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6 things we learned from this year's security breaches

Maria Korolov | Nov. 4, 2014
2014 is well on its way to replace 2013 as the highest year on record for exposed records.

5. Plan for failure, Part 1
If you knew with certainly that hackers were going to get into your systems, what would you differently?

After this year's high-profile breaches, a lot of people are asking themselves that question, and starting to look at security differently.

"The way that I look at it, and the people I talk to on a day to day basis look at it, there's a switch in mentality," said Scott Barlow, the chair of the CompTIA's IT Security Community and vice president of product management at Boston's Reflexion Networks, Inc. "Businesses are assuming that their data will be exposed, or is already exposed, and they're taking steps."

Scott Barlow, the chair of the CompTIA's IT Security Community

Those steps include encrypting data on employee desktops, in file servers, even email.

And a process called tokenization replaces bank card numbers with randomly generated codes, or tokens, even before they leave point of sale devices. Only the payment processor knows the real numbers -- the retailers get tokens, which are completely worthless to any hackers who break into their systems.

That turns the payment processors into targets -- but then, they always have been.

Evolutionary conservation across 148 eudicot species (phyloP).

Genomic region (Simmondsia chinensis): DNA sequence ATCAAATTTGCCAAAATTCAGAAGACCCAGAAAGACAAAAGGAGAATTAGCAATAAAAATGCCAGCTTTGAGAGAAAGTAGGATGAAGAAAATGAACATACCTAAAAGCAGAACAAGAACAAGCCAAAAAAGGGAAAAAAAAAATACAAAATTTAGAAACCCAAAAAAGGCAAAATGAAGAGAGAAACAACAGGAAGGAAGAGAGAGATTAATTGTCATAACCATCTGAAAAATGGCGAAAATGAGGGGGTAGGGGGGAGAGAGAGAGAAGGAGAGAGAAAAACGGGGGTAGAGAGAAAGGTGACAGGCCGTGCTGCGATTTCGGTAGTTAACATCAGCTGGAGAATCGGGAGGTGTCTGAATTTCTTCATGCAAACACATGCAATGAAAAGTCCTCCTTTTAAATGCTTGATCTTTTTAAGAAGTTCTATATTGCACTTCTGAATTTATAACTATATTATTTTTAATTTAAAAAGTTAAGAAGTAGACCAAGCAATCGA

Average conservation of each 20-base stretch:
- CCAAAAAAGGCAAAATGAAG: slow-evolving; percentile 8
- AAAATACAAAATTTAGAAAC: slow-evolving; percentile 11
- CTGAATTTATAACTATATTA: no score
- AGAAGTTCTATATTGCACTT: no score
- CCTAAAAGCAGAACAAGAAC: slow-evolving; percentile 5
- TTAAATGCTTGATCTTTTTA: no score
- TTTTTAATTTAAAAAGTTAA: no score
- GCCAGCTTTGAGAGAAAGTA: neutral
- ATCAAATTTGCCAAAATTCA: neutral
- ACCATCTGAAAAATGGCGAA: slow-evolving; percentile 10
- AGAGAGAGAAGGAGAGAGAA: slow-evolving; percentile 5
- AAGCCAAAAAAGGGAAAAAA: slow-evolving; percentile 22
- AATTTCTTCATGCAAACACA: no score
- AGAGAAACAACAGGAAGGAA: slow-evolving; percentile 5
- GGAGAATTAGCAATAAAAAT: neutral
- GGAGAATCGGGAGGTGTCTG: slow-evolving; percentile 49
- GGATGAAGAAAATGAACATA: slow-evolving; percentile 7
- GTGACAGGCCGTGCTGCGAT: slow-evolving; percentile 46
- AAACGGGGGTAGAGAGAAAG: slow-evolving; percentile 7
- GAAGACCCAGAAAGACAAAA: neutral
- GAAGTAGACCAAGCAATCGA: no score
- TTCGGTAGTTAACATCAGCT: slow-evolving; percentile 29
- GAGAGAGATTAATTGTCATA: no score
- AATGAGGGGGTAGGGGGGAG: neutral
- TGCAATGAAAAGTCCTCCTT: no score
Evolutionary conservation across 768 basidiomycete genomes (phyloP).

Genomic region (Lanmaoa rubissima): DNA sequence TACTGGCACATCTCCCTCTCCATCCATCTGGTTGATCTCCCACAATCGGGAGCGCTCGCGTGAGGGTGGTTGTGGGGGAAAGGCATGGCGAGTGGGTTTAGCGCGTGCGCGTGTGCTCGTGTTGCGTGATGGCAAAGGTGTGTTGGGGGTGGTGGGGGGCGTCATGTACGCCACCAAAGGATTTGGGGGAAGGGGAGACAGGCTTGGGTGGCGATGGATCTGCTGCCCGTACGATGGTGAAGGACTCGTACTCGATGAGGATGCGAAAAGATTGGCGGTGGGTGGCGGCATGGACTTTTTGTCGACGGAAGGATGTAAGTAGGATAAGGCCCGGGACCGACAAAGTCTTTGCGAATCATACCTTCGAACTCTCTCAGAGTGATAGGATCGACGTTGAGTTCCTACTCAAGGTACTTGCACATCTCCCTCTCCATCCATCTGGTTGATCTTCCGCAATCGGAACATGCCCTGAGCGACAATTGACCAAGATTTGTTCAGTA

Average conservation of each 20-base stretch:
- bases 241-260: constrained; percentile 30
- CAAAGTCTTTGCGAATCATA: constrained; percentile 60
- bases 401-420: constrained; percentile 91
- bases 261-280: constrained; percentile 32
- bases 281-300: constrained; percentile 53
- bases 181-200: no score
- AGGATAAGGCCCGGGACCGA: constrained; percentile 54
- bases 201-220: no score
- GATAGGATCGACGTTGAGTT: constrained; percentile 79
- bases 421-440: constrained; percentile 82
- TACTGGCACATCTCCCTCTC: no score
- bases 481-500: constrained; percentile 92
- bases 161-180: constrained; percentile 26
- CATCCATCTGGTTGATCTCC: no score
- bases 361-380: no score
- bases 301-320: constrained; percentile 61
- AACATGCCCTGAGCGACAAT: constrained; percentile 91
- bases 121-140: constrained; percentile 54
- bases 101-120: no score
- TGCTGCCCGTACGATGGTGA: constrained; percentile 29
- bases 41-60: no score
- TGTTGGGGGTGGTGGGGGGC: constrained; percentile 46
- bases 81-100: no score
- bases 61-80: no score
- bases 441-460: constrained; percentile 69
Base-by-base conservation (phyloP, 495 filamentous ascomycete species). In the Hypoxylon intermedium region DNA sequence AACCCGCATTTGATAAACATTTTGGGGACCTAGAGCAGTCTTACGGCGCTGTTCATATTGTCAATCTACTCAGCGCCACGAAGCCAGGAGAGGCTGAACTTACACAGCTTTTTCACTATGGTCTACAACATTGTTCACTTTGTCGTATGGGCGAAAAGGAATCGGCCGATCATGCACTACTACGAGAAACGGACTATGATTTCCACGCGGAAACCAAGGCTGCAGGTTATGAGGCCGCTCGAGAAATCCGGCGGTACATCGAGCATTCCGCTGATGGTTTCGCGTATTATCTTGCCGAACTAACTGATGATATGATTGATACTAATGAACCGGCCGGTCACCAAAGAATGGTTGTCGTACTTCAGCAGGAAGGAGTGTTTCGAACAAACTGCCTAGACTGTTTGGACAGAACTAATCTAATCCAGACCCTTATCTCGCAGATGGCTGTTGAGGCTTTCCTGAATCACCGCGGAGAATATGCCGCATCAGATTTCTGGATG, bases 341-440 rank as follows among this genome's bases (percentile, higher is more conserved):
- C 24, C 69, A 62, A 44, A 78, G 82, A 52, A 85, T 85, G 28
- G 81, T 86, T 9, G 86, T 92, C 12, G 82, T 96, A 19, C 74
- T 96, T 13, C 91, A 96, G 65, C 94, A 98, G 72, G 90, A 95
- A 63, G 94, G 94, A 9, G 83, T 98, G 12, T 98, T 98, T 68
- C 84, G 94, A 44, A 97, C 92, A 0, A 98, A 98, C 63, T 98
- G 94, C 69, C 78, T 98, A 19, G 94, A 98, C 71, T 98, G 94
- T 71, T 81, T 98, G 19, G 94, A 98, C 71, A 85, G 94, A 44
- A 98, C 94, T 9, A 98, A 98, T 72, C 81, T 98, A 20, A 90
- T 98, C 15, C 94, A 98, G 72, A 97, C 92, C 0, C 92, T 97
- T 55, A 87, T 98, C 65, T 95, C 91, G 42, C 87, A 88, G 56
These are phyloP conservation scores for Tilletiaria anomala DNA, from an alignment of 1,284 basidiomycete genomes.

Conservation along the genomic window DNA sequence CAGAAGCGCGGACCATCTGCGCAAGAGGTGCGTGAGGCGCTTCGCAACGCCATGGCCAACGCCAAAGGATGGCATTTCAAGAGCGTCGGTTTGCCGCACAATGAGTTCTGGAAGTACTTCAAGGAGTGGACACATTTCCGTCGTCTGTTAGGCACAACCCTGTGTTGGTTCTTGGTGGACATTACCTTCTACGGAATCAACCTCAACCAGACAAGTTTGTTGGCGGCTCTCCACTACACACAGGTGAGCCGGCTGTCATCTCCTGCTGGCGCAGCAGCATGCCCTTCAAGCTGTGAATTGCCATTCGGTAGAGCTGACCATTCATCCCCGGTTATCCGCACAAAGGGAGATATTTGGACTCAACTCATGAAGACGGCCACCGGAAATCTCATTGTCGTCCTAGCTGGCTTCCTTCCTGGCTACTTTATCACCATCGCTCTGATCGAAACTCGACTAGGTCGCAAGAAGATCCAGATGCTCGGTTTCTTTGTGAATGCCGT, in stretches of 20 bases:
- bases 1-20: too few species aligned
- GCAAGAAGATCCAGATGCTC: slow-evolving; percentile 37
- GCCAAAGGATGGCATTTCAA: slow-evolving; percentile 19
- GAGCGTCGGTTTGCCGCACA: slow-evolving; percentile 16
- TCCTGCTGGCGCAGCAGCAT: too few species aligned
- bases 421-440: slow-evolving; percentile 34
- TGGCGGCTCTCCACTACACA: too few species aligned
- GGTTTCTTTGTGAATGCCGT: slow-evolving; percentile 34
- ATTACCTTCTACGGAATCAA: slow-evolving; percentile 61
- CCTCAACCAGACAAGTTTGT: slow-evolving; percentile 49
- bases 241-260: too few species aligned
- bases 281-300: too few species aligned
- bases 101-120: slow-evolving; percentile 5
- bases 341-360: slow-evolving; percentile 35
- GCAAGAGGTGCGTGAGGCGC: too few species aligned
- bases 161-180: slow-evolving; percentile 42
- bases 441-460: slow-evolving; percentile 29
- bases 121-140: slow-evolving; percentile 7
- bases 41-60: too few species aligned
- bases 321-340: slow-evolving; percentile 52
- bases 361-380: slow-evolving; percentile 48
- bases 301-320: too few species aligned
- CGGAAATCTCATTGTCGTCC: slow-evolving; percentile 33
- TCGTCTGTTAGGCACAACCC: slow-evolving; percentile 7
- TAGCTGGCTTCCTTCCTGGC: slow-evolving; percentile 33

"Guys are already going after us," said Paul Kleinschnitz, senior vice president and general manager of Cyber-security Solutions for FirstData, which accounts for about 40 percent of the payment processing in the U.S.

Meanwhile, the Targets and the Home Depots will be insulated from the risk of losing the payment data.

"We are pulling that burden away form the merchants and managing it," Kleinschnitz said.

6. Plan for failure, Part 2
If JP Morgan can be breached, every company is vulnerable.

"Even if you have the best security in place, there's still a chance that you may be breached," said Peter Toren, an attorney specializing in computer crimes at Washington D.C. law firm Weisbrod Matteis & Copley. Toren was also a federal prosecutor for eight years, in the Justice Department's computer crimes division.

Peter Toren, an attorney specializing in computer crimes at Washington D.C. law firm Weisbrod Matteis & Copley

How a company reacts to that breach can make a big difference.

Both Target's CEO and CIO lost their jobs this spring as a result of the problems the company had in dealing with the consequences of its 40 million payment card accounts breach late last year.

"It came out in drips," said Toren. "It was the death of a thousand cuts."

Companies need to be prepared to deal with a breach transparently and promptly -- and preparations have to start long before a breach ever happens.

"They need to have a plan in place and work with a public relations firm beforehand," he said. "Not just bring one in after the horse is out of the barn."

 

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